Artist: Timothy Citizen
Stays in: 2012
Genre: Visual Arts
2003-2006 Glasgow school of Art
Tim Citizen is a British artist who lives and works in Denmark. He works with text, sound and performance.
BOX | I would like to talk to you about this box, or more specifically the object inside this box. Let me start with the box though. It used to sit high on a shelf in my parent’s house and growing up I was always fascinated by it. If something is put out of your reach you get curious, and it was always sat up there waiting to be opened. Mainly I was interested because I knew it contained something important to my father.
FATHER | My Father was a sailor and his role on the ship was the navigator. The job of a navigator is to know exactly where the boat is heading. One of the ways he did this was by using this (Opens box). This is called a sextant, my father used this sextant every day when he was at sea. He bought it from the captain of his ship.
POSITION | Now one of the most innate skills we have as human beings is the ability to find our way. Our brains are hardwired to remember directions. We are capable of retaining huge amounts of information about places we have visited and how to navigate them. We remember landmarks and use them as fixed points to locate our position from, and most of the time we do this without even thinking about it. On a local level this might be the objects in this room or the different buildings on a street, if going further we might use a hill or something else high you can see from a distance. However, a really good way to be sure is to use something that you can be certain of seeing, and that remains in a fixed place. Pretty early on our ancestors realized that the stars above them, although they appear to be constantly changing, follow a fixed pattern and if you can find a star or constellation you recognize you can use it to help find where you are. That pattern rotates around the pole star which you can always use to find north. They used stories and legends which echoed the movement of the stars and helped encode this information.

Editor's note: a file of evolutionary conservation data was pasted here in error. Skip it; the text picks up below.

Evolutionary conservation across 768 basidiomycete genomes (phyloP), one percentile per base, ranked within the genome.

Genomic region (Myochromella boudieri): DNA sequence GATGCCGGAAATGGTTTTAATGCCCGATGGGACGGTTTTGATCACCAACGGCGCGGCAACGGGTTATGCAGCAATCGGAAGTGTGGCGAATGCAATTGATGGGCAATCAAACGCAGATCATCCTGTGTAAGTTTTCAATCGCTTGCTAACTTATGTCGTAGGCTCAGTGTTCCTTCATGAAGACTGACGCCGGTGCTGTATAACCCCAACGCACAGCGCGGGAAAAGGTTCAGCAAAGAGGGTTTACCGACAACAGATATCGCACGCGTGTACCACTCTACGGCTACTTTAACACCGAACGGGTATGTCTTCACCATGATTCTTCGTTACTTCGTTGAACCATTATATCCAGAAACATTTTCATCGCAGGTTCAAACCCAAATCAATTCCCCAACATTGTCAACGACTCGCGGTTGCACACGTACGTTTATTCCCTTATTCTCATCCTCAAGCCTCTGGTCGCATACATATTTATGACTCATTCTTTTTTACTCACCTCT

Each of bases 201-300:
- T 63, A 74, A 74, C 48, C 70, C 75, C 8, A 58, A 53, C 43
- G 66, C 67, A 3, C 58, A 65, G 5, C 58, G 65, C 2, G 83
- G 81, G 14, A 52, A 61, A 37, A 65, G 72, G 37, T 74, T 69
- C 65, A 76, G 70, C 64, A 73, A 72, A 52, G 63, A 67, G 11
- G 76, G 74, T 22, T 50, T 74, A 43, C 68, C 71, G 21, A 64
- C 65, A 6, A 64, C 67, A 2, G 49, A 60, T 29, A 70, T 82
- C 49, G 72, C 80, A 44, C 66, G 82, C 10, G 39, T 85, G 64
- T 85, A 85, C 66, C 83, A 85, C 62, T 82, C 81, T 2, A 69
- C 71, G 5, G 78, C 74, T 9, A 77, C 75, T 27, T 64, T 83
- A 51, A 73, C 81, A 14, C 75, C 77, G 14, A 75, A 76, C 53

PHONES | OK. So do you have a smartphone? Now I guess that phone has a map function so you can press a button and it will show you exactly where you are. Your phone does this by connecting to a fixed point, either a radio tower or a GPS signal and using those fixed points to work out your position. It’s doing the same thing we do when we look around. Only it's doing it with pinpoint accuracy. Now I will show you how my father’s smartphone works. (Removes sextant from box.)
SEXTANT | This is a sextant. It looks complex but it is actually a very simple device. You use it to find the angle between two points. This is normally the angle between the sun and the horizon. You set the device to zero, and look through the telescope at the sun when it’s at its highest point in the sky, and because it has a movable arm and a mirror attached to that arm I can bring the sun down to the level of the horizon, and by swinging it gently back and forth, I can make sure that the sun is exactly on the horizon. And...
TIME | ... because the other thing I need to use this is the exact time. So beside me I would have somebody holding a watch, and when I called time he would note the exact time. Now we have two measurements. The time and the height of the sun, and using special tables we could calculate how far north or south we are. It can do this to amazing accuracy, which to a sailor trying to find their way is extremely useful. This has now been replaced by GPS like you can find in your mobile phone, and a sextant would only really be used for pleasure or as a backup. The better technology becomes the more precise we are able to be, but also the less is required of us. The heavenly bodies we have used for millennia to navigate have been replaced by artificial ones, but I don't necessarily see this as a bad thing. I guess my only hope would be that like me as a child staring up at that box, or the people who wrote the stories of the stars, we remember to find wonder in the process.